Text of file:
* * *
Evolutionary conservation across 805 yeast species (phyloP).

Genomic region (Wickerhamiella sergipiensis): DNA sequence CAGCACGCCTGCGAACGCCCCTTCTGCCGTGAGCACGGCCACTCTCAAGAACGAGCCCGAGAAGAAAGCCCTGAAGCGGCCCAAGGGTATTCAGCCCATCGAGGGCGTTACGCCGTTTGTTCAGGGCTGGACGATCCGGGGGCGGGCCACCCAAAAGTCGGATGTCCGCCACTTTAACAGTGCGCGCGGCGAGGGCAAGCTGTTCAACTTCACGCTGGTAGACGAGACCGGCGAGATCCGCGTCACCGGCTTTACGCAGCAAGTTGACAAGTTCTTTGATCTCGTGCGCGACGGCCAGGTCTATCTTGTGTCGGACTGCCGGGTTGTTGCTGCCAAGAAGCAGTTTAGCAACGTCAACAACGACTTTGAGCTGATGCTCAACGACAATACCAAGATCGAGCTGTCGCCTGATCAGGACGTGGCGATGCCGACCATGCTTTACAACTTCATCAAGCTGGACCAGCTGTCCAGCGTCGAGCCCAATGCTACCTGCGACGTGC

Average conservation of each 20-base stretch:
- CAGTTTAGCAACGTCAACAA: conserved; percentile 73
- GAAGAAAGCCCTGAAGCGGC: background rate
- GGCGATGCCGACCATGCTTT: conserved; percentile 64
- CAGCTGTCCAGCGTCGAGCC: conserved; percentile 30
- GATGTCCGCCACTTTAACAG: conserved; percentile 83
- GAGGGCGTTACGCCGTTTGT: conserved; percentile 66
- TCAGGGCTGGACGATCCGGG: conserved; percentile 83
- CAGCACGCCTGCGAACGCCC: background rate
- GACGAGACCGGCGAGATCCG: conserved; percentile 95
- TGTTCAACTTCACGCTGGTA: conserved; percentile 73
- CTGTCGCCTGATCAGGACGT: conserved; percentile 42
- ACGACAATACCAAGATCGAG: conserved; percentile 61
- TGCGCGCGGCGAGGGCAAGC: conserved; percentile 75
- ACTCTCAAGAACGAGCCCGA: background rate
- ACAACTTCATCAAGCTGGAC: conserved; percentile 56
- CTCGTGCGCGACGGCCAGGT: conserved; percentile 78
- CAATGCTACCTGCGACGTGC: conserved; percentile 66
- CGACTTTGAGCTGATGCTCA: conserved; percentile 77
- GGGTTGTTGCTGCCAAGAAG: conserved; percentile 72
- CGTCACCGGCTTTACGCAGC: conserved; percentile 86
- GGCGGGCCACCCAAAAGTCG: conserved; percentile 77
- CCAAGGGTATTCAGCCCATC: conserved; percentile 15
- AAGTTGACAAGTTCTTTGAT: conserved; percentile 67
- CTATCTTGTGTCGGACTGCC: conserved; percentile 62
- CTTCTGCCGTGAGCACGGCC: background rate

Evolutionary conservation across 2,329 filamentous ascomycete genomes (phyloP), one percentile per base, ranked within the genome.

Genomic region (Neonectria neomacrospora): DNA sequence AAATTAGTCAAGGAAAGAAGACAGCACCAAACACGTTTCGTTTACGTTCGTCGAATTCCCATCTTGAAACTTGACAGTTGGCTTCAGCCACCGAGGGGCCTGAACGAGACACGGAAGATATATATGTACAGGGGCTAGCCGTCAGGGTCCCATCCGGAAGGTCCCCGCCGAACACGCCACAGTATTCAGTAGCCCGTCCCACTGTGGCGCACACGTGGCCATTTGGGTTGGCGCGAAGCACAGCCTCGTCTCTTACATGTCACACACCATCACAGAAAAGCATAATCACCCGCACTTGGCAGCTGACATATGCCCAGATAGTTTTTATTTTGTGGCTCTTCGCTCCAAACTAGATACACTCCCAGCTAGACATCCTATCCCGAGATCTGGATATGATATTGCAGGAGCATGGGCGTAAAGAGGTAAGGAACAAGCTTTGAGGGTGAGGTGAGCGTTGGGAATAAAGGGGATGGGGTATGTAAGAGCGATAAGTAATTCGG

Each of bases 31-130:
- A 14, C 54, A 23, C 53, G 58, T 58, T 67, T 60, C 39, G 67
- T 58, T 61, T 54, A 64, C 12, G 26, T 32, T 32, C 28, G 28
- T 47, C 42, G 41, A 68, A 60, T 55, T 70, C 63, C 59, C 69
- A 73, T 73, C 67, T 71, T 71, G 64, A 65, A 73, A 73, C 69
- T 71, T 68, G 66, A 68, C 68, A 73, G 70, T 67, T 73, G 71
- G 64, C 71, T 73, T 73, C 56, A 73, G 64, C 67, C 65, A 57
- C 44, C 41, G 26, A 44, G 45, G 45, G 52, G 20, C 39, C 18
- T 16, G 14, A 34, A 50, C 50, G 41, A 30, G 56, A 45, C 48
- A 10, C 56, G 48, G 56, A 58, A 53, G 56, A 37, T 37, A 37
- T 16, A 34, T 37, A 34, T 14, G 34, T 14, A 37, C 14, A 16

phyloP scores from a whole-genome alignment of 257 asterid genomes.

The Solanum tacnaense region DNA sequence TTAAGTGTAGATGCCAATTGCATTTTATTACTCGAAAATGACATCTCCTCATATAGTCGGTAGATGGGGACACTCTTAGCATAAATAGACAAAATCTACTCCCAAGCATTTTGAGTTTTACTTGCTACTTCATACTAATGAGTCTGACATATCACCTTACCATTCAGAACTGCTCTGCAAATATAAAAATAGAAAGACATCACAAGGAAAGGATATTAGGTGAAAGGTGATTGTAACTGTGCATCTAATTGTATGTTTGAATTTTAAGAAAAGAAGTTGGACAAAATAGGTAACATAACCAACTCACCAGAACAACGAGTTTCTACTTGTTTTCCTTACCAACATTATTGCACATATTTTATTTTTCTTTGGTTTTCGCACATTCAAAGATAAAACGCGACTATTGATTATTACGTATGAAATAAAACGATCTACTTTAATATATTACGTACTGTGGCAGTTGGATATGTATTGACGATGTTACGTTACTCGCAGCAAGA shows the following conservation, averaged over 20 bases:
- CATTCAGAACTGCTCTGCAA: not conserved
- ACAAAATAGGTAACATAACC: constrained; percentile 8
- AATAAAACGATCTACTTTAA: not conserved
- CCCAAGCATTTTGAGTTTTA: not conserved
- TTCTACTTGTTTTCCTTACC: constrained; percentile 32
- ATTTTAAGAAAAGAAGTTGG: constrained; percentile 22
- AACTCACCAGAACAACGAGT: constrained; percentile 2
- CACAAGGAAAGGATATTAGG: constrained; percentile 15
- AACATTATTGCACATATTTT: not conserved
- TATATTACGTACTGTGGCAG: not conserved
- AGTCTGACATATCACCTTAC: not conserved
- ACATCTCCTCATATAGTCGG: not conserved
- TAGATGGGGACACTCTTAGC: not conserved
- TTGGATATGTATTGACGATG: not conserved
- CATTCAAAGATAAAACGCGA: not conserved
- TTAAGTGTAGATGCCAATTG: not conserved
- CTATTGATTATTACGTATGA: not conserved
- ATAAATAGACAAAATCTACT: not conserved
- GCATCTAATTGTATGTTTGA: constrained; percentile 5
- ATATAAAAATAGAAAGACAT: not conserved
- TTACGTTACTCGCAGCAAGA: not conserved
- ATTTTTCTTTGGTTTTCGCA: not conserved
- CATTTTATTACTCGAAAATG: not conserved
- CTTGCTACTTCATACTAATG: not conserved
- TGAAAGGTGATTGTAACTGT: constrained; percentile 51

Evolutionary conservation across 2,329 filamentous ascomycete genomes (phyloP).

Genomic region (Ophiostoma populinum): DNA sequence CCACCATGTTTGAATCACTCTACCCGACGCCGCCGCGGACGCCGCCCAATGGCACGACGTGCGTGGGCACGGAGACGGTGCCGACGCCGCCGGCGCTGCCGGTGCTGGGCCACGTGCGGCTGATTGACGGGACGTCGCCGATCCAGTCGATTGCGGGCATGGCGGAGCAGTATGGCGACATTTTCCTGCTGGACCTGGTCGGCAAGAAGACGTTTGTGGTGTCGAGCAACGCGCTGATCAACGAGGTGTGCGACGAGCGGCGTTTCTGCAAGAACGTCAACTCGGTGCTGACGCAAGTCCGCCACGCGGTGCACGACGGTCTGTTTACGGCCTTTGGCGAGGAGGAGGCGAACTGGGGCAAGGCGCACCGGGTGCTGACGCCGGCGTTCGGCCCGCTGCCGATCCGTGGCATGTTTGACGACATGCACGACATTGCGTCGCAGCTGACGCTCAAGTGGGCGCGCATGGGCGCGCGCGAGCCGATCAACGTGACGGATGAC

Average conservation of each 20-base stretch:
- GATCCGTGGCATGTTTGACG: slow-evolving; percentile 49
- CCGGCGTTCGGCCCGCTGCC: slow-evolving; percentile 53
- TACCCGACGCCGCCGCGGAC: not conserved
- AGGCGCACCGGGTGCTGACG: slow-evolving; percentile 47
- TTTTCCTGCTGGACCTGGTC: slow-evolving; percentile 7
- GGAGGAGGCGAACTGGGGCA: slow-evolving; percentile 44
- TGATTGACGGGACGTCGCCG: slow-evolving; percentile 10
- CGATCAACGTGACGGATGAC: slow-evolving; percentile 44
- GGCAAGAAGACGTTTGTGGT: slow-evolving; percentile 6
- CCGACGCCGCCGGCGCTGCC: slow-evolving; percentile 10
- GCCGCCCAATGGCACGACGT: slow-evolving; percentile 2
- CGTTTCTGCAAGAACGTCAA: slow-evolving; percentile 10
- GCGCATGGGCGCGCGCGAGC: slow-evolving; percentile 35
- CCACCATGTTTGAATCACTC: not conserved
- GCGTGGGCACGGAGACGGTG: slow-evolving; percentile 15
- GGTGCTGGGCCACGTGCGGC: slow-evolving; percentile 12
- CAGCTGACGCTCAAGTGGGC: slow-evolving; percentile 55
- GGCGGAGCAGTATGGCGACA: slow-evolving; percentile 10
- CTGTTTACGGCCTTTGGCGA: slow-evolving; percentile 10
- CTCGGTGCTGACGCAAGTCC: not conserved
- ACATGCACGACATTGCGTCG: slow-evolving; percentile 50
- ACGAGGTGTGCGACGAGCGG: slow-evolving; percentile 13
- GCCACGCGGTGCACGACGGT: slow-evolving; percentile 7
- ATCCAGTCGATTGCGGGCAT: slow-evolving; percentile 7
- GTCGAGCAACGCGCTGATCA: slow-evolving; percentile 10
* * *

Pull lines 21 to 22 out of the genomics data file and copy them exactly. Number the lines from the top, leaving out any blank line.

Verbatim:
- CGACTTTGAGCTGATGCTCA: conserved; percentile 77
- GGGTTGTTGCTGCCAAGAAG: conserved; percentile 72